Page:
What do you imagine when you think about addiction? It may be a person you know, or maybe a person you knew. You might think about alcohol and alcoholism. Maybe you think about drugs and substance abuse.
What do you imagine when you think about how to treat addiction? You might think about therapists and psychiatrists. You might think about rehabilitation centers.
Sometimes it may seem like addiction is not so complex an issue. When someone struggles with it, we tend to throw around suggestions like “see a shrink” or “go to rehab.” While these aren’t necessarily bad suggestions, they fail to grasp the severity of the problem, reducing addiction treatment to a simple solution. But again, what do we imagine when we think about psychological treatment of addiction? What do we imagine when we think about rehabilitation?
The Dunes, a luxury residential drug and addiction center in New York’s East Hampton, wants to change the conversation we have about addiction and rehabilitation. Unlike the so-called ‘everyday’ rehab center based on a system of punishment and isolation, The Dunes uses a system of integration and comfort as a way to treat addiction. Like the centers on the West Coast, especially California, The Dunes offers a luxurious estate and facilities to create an intimate and supportive atmosphere, but with the added benefit of being in New York.
Founder Joe McKinsey, in describing his own experiences of recovery, explains his reasons for starting The Dunes: “My experience in recovery was in a hospital and even though you were free to leave, you didn’t. You didn’t have much freedom at all. When they let you go, it was like falling off a cliff.” He goes on to describe how addiction is the disease of isolation, addicts often choosing to be alone over being with family and friends. In order to fight this isolation, The Dunes not only creates a sense of family and community within the estate, but also encourages its residents to keep ties with outside communities. They are encouraged to experience the everyday. For McKinsey, these connections to the everyday, when combined with treatment, are what keep residents from ‘falling off a cliff’: the adjustment from life at the estate to life outside its safeties is made easier because of the continuous exposure to the outside world during their stay at the center.
With Dr. Howard Shaffer, PhD, Director of the Division on Addiction at the Cambridge Health Alliance and a Harvard Medical School teaching affiliate, The Dunes has created a treatment approach catered to the case of the individual resident. While the twelve step program is very much used, the treatment does not stop there, but seeks to study the residents’ personalities and tendencies: it is not enough to ‘cure’ the patient of the addiction they came in with. To fully treat the resident, The Dunes’ team works to understand the reasons behind the addiction, for without this knowledge another addiction may replace the first. An addiction is less of a disease and more of a syndrome, capable of taking many forms and therefore requiring many layers to treat the many disorders.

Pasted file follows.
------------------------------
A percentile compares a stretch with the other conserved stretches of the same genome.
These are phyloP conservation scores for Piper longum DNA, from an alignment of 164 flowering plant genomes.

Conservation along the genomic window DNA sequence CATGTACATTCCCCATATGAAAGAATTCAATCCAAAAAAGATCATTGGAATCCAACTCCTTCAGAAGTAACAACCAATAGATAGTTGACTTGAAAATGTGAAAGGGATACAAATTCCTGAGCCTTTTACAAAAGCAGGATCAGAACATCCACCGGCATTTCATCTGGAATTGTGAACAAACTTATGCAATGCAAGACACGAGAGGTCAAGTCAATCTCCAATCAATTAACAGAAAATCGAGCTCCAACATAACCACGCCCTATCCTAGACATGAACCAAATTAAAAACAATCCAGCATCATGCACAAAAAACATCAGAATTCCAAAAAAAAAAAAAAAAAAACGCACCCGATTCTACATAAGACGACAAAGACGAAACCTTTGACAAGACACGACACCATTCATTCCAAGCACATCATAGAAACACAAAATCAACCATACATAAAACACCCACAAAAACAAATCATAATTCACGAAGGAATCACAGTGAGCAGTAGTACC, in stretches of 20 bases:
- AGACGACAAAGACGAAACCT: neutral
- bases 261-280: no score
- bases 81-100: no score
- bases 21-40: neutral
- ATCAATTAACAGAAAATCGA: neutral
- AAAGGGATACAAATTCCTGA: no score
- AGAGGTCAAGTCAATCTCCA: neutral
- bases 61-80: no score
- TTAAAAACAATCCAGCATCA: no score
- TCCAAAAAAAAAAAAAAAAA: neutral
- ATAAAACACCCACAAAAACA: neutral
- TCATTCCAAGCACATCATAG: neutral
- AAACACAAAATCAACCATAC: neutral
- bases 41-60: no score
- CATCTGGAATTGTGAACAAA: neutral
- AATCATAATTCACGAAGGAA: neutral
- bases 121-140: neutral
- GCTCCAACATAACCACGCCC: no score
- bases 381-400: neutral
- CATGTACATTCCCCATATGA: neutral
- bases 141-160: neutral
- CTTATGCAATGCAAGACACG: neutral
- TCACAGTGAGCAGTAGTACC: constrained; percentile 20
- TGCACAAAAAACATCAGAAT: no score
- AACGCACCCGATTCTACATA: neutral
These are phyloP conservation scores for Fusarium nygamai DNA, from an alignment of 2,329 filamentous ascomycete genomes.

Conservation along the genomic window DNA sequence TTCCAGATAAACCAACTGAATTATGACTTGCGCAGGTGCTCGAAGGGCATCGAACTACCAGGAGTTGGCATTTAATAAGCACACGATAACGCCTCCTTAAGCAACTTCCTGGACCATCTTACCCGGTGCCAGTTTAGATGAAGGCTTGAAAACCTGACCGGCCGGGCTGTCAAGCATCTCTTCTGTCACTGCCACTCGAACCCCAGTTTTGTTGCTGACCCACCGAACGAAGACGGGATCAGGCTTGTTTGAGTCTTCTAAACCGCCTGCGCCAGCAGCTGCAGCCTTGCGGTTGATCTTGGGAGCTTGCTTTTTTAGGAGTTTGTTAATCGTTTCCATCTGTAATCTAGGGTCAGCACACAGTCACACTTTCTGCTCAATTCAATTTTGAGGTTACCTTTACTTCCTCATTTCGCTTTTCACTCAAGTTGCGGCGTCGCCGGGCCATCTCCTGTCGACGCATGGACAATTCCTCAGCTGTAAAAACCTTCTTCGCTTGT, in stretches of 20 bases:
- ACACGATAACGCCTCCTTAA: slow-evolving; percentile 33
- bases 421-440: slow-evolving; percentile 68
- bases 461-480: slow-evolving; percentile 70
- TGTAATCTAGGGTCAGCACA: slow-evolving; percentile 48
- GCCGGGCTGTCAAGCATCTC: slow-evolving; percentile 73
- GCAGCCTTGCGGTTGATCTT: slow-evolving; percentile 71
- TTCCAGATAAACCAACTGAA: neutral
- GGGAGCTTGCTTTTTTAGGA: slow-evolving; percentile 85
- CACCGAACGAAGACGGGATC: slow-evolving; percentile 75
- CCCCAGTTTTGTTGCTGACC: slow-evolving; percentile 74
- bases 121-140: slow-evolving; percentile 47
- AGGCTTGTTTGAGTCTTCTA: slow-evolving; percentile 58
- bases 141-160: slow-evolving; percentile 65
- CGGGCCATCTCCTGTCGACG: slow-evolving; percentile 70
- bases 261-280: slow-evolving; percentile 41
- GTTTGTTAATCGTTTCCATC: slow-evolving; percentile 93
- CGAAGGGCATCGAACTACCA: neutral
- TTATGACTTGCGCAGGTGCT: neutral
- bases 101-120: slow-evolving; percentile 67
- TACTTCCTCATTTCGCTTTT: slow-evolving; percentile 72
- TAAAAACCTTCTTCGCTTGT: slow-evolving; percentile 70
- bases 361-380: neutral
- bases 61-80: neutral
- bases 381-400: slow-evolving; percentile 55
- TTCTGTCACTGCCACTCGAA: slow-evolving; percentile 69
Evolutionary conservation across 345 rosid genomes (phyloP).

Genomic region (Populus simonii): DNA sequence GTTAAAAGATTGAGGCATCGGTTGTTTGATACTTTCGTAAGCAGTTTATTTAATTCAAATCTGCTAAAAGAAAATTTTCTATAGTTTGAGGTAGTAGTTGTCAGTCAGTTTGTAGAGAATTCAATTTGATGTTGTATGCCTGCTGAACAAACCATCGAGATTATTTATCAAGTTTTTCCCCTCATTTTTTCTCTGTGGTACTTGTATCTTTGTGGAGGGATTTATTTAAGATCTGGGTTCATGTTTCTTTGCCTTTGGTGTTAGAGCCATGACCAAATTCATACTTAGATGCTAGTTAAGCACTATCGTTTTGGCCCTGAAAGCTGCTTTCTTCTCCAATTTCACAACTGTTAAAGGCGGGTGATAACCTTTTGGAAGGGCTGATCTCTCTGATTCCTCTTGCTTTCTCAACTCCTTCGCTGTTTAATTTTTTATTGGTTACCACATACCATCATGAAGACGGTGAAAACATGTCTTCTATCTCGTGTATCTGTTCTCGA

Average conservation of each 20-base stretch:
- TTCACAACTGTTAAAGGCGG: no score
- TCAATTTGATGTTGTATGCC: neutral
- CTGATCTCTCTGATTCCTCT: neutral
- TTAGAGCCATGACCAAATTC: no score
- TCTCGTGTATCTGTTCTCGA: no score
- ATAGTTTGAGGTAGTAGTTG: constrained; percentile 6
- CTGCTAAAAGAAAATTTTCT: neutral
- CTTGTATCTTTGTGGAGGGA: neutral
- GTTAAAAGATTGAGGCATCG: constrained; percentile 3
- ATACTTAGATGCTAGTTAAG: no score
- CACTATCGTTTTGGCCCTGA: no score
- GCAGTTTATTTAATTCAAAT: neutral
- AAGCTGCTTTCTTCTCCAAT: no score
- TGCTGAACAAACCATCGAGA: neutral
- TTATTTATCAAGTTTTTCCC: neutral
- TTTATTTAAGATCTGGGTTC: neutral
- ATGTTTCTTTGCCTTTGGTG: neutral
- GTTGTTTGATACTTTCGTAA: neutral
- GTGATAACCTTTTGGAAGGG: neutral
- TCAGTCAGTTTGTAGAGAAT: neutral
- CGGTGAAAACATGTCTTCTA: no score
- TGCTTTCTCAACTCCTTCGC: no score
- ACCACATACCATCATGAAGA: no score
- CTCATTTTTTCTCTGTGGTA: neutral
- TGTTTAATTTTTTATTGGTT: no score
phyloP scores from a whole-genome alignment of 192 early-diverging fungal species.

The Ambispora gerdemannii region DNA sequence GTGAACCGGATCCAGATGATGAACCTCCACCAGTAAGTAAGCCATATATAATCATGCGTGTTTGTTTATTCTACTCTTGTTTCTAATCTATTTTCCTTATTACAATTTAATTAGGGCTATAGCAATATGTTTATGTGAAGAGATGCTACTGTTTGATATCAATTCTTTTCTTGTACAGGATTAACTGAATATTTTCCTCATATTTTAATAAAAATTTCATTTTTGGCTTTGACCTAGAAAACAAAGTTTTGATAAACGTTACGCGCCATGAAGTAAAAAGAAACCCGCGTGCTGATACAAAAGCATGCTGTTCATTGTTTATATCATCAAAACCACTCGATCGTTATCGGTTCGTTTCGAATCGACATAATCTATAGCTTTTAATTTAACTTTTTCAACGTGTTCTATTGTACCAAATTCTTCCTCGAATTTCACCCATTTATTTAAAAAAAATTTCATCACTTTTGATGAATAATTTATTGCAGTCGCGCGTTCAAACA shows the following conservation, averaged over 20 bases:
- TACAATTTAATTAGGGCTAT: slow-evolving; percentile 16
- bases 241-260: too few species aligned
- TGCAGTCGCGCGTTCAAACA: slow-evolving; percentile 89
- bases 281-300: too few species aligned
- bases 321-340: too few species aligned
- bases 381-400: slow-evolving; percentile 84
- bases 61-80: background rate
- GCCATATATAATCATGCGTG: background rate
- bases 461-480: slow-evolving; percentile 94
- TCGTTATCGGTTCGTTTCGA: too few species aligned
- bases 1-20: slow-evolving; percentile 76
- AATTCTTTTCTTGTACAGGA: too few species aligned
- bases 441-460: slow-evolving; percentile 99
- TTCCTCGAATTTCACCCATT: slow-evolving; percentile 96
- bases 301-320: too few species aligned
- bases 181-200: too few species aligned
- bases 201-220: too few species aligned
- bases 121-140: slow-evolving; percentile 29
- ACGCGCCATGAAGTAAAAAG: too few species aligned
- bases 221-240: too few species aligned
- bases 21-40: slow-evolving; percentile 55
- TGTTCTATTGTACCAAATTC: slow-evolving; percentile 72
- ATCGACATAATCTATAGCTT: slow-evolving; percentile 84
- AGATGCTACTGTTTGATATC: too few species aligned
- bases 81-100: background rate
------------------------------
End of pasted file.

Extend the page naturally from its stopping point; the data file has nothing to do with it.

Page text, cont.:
“Minus the drugs and the alcohol, he’s actually a really nice person.” Statements like these are part of what The Dunes tries to address through their treatment: alcohol and drugs do more than just make your life or relationships difficult, but can actually change your personality. While addicted, many are described as mean or uncaring, whereas they hadn’t been before. The Dunes focuses on the importance of taking the drugs out of the equation, all the while striving to make the person you’d once been return.
For most, the fight doesn’t end when leaving a rehabilitation center, but continues well afterwards, many times throughout the person’s life. The Dunes is there to give the building blocks for how to live with addiction, how to control it. A small facility with a small number of residents at one time, the residents receive the one-on-one attention they need to understand and manage their addictions. It is this attention and focus on the individual that make the transition easier for the residents: they have received a personalized treatment that will stay with them for life. Going beyond the rehabilitation center, meetings (such as Alcoholics Anonymous) become an important part of the healing and coping process. But these meetings are first introduced to the residents while at The Dunes, the small number of people creating a community where people feel supported, and most importantly, not alone. United in their differences and in their addictions, the residents work together as well as with The Dunes’ teams to create a safe space, a space where all are welcomed and accepted. Through the support of their peers and the expertise of The Dunes, the residents leave the center not only addiction-free, but also with the knowledge that they are part of network of people devoting their lives to supporting each other.